Get ready for a healthy back to school

Courtesy of Marin County

The third annual issue of the “Let’s Talk” booklet was distributed to 5,000 Marin County families of sixth and ninth graders this fall at local public and private schools. This resource educates parents on how to practice positive ways to communicate, listen and connect with their children as they develop into adolescence.

The booklet is developed by the Let’s Talk Collaboration which includes the Marin County Department of Health and Human Services (HHS), Marin County Behavioral Health and Recovery Services (BHRS), Bureau of Education County Council (MCOE), RxSafe Marin Grassroots Coalition, Marin Prevention Network, and Marin Healthy Youth Partnerships (MHYP).

Let’s Talk is a comprehensive program that includes community discussions, bookmarks, posters, postcards and digital copies of the booklets which can all be found at www.letstalkmarin.org. Community discussions are designed to further engage the community on these important issues with a solid scientific background.

“Adolescence is a time of extraordinary growth filled with opportunities and challenges,” said Linda Henn, Let’s Talk Program Director and Vice Chair of the MHYP Board of Directors. “Through Let’s Talk, we’re giving parents the knowledge to support them as they nurture their child. »

Feedback from parents, youth and public health personnel clarifies how Let’s Talk is an indispensable tool that helps parents navigate the difficult topics of their teens’ formative years.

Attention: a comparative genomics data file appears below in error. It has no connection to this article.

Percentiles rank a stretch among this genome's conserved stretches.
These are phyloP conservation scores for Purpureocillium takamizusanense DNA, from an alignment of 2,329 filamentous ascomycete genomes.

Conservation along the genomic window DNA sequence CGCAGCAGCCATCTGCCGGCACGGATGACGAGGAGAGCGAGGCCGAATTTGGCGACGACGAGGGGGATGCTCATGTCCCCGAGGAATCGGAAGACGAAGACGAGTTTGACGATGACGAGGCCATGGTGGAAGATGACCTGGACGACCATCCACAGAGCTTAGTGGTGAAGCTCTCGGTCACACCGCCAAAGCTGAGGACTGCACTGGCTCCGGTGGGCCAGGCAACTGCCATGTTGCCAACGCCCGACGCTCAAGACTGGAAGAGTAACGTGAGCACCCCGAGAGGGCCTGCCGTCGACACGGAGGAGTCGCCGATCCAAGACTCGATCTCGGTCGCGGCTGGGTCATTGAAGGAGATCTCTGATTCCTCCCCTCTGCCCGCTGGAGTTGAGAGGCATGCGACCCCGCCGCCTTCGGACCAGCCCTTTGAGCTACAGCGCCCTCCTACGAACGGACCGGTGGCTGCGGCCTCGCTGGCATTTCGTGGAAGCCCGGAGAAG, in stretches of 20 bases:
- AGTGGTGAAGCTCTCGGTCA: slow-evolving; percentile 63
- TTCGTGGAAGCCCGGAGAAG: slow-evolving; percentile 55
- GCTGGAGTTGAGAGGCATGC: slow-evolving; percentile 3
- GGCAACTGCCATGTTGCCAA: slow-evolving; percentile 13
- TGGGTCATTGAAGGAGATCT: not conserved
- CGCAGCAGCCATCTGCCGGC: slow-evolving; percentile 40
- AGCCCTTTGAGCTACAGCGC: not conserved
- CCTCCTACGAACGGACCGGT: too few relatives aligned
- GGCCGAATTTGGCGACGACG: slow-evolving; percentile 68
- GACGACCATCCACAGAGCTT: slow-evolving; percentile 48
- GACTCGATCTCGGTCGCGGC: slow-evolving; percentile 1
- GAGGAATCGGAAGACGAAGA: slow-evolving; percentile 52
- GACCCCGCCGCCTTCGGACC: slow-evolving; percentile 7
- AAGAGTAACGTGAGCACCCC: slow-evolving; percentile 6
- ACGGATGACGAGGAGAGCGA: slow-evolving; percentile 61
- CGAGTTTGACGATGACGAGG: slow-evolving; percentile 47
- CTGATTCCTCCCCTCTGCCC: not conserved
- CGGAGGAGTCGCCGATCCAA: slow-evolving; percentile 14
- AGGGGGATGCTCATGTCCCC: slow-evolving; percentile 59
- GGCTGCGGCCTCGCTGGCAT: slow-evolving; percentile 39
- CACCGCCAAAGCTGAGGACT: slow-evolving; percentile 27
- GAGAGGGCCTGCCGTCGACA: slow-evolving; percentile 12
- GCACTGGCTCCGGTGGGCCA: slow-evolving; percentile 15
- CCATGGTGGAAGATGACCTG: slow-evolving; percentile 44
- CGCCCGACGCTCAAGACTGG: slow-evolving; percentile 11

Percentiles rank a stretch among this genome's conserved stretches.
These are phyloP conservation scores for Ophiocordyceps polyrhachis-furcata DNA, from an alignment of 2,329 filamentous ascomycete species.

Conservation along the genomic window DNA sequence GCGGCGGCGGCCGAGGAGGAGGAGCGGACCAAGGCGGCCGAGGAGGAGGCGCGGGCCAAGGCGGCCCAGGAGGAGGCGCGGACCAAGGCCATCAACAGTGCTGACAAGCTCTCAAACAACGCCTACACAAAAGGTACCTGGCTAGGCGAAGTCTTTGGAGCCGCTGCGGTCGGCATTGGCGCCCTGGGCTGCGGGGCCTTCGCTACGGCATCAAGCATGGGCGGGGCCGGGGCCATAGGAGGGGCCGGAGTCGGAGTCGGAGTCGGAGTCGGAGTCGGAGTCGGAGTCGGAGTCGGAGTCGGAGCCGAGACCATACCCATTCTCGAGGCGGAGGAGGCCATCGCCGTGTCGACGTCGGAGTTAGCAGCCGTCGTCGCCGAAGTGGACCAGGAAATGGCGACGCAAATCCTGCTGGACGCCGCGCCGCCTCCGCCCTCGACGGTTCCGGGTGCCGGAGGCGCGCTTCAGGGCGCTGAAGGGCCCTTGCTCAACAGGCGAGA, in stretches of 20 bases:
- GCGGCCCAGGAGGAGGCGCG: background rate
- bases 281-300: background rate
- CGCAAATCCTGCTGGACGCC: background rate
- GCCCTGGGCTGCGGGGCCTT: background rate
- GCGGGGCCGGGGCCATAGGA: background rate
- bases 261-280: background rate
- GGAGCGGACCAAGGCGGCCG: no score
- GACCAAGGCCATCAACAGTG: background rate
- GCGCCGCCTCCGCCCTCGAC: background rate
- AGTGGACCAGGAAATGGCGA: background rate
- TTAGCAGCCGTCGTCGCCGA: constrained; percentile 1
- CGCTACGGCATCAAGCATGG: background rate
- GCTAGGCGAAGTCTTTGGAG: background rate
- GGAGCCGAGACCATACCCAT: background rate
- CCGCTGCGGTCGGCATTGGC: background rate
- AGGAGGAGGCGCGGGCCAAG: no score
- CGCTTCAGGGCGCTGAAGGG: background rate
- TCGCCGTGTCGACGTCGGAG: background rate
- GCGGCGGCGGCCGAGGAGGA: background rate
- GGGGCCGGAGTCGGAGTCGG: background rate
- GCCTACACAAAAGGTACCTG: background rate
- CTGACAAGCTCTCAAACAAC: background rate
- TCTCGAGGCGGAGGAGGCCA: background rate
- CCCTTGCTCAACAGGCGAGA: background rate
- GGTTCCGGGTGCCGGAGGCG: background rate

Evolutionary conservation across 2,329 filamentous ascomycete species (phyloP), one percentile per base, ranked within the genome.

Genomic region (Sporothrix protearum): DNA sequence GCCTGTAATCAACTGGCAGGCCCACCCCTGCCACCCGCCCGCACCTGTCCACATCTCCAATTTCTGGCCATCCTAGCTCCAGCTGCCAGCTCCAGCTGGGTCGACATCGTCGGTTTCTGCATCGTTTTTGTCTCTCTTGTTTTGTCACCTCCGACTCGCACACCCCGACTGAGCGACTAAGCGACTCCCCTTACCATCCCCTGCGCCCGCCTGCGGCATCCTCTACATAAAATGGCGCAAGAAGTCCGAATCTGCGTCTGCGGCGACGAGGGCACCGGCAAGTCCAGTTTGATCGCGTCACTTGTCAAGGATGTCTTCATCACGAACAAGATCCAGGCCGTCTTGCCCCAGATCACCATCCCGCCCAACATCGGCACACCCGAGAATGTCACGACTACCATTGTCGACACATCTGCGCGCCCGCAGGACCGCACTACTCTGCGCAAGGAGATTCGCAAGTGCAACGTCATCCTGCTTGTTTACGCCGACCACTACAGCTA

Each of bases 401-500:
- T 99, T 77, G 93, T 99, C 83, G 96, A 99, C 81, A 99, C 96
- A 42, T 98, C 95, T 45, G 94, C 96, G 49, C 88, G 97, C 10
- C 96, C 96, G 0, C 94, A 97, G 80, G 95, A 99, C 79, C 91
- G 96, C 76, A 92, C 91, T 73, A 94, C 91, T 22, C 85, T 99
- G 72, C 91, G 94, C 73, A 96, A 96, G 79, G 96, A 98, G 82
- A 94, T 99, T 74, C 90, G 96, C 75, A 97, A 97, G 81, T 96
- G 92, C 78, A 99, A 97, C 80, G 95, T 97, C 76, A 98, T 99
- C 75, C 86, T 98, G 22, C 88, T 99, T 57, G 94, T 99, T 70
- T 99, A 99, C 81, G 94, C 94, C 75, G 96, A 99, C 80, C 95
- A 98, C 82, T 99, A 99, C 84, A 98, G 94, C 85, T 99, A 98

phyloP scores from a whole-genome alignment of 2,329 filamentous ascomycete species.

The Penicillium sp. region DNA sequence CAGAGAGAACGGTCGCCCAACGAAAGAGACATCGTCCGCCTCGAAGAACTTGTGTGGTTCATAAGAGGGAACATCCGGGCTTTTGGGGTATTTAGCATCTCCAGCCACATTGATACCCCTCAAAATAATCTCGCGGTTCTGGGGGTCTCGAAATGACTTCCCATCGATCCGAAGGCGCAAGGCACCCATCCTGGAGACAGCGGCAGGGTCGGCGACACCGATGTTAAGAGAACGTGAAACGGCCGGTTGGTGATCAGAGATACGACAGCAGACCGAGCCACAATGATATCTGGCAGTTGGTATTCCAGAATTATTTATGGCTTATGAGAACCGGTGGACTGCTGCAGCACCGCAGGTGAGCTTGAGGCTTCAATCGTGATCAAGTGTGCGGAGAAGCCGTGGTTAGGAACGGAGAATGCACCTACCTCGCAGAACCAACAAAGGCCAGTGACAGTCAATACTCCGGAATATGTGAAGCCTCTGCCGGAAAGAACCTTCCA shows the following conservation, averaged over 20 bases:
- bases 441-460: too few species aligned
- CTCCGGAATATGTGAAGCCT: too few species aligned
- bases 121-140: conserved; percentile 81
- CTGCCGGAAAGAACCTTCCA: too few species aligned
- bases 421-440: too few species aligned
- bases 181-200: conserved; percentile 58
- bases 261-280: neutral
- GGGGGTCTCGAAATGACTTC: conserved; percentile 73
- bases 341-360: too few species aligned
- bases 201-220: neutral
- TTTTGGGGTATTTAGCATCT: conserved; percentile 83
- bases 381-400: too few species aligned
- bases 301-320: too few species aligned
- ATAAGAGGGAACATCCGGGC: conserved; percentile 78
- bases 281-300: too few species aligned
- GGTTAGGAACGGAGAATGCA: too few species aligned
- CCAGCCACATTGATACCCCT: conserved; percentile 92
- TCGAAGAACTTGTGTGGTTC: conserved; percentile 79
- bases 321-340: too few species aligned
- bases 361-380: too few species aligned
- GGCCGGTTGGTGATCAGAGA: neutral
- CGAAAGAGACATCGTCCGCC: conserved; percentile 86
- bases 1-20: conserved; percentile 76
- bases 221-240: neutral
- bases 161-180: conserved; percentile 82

“This initiative is such a benefit for our parents and youth to learn more about the influence and risks of substance use and to have an open dialogue within families,” said Kathy Koblick, director of the public health division of Marin HHS. “Over the past two and a half years, as we dealt with the complexities of the COVID-19 pandemic, we have seen an increase in mental health issues and substance use. Let’s Talk is having a positive impact on our community by addressing some of these issues.

Since its first issue of 2020, “Let’s Talk” has positively educated parents on how to help teens “navigate the difficult situations” they encounter as they transition into middle school and high school, such as mental health issues, substance use, puberty and social experience. .

Surveys conducted in the fall of 2021 reveal that parents of sixth and ninth graders think “Let’s Talk About It” is informative and helpful. For example, one parent wrote, “The booklet takes an important issue and bravely presents it to middle school students and their parents. Knowing that schools and parent communities support open discussions is encouraging, useful and refreshing. »

Surveys distributed to participants after each of the six Let’s Talk community discussions also had positive responses. “All of the panelists were terrific and the teen discussion on the teen experience and parent-teen bonding was extremely informative, insightful and genuine,” one participant wrote.

Many parents surveyed also said they are interested in young people’s perspectives on Let’s Talk. In response, a group of interns from Marin High School shared their answers on the updated booklet.

“Hearing from teens makes them feel like an equal and lets them know you care about their input and what they have to say, which helps them understand the decisions parents might have to make” , says Alexis Cartwright, an intern at Redwood High School. Senior.

“When I was a freshman in high school, I felt like a lot of parents tended to bypass communication opportunities and do things like snoop on their kids’ phones or try sneaky ways to understand what’s going on with their kids,” I like Let’s Talk’s suggestion of how car trips, watching TV together, and local events provide parents with appropriate communication opportunities to navigate conversations with their teenagers. says intern Amanda Gong, a high school student from Novato.

For more information, email info@mhyp.org.

About Jessica J. Bass

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